Biometrics: Promising, If Flawed, Technology –

NEW YORK – It is too soon to say whether venture capital firms will embrace biometrics the way they did biotech or some other technology that offered the promise of the next big thing.

Biometrics, a technology that is used to verify identity by recording unique body features such as fingerprints, patterns in the eye’s iris and facial features, has received enormous publicity in the days and weeks following Sept. 11. It is a growing segment of the security industry, according to Raj Nanavati, partner and founder of the New York-based International Biometric Group.

Nanavati said he has received dozens of calls from investors since Sept. 11 seeking information on public and private companies in the space. He thinks venture backing would be great for the $354 million biometrics industry, which is made up largely of small start-ups.

Right now, it is hot, albeit with flaws. It would not have prevented the Sept. 11 attacks, Nanavati said, and should not be viewed as an end-all solution. “We’re trying to be realistic about what it can and cannot do,” Nanavati said. “Biometrics is always implemented as one component of a security system.”

At IBG’s showroom of biometrics products, associate Jake Hong demonstrated the various products. For example, the face recognition camera was easy to fool. After a reporter’s expressionless face was captured in the system’s database, the system rejected a follow-up shot in which the reporter was grinning.

The iris recognition technology is more accurate but painstakingly time-consuming.

But there are some very good uses as well. An individual using a forged or stolen badge or ID card, if required to verify biometrically before entering a secure area, would likely be detected-his or her biometric would not match the biometric on file. An individual claiming a fraudulent ID can be identified from a database of known criminals and linked to the “enrollment” identification, which may prevent him or her from boarding an airplane.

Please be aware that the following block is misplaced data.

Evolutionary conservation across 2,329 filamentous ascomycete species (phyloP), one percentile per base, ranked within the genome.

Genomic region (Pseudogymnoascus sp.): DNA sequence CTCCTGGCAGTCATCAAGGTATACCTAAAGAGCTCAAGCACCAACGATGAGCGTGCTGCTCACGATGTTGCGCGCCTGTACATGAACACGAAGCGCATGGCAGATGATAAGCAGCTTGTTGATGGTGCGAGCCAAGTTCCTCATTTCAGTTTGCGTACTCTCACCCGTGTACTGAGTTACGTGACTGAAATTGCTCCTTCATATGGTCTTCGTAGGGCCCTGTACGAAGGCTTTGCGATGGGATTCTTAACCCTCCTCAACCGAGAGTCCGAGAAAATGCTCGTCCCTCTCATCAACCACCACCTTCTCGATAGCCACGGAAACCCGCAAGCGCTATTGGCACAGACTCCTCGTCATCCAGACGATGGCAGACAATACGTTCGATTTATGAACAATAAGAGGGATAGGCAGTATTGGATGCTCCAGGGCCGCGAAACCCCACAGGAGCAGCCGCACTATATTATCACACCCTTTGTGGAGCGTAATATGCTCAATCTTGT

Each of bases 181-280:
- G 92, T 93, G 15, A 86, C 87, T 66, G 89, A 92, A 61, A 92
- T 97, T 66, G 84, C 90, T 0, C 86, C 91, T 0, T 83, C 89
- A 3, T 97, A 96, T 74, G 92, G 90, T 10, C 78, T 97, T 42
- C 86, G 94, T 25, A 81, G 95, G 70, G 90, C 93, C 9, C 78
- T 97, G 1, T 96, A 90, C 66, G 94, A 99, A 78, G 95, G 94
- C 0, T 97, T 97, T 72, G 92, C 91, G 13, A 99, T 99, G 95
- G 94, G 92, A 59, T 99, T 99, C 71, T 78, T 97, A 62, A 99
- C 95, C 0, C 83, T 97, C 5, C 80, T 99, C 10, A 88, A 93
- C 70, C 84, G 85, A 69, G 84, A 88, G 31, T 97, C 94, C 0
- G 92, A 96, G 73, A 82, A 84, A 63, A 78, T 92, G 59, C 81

Brian Ruttenbur, a biometrics analyst at investment bank Morgan Keegan says the information he has gathered from biometrics companies shows a three- to five-fold increase in inquiries, and in some cases, 10- to 20-fold increases since Sept. 11.

Due in large part to security concerns stemming from Sept. 11; Ruttenbur expects sales of biometrics products to increase 60% in the next year.

“Biometrics has been around for some time but it will be in vogue now,” said Joseph Tzeng, founder and managing director of Crystal Internet Ventures, whose firm received two unsolicited business plans from biometric companies the week after the Sept. 11 disaster.

While the biometrics industry includes industry giants like Siemens and Motorola, which have product units that cross into the category, the field is comprised largely of small companies who have raised money largely through family and friends.

But venture activity is slowing picking up.

Last month, Biometric Access Corp. closed on a $12 million series B round led by Perseus 2000 LLC, with additional participation by BAC board member David Peipers and his affiliates. The series B funding brings the total investment in BAC to $24 million since the company’s founding in May 1996. BAC will use the latest funds for continued development of its SecureTouch products for expanded technology research and to support the company’s dramatic growth. In September, Bionetrix closed a $16 million round led by Columbia Capital, with investments from Advanta Growth Capital, Carlyle Venture Partners, NextLevel Venture Partners and individuals.

In March, Authentec closed on $20 million, led by Texas Instruments investing $5 million.

Other biometrics companies that have announced recent fundings include DigitalPersona ($9 million), Ultra-Scan ($2 million) and eTrue ($5.5 million from Davenport Capital Partners).

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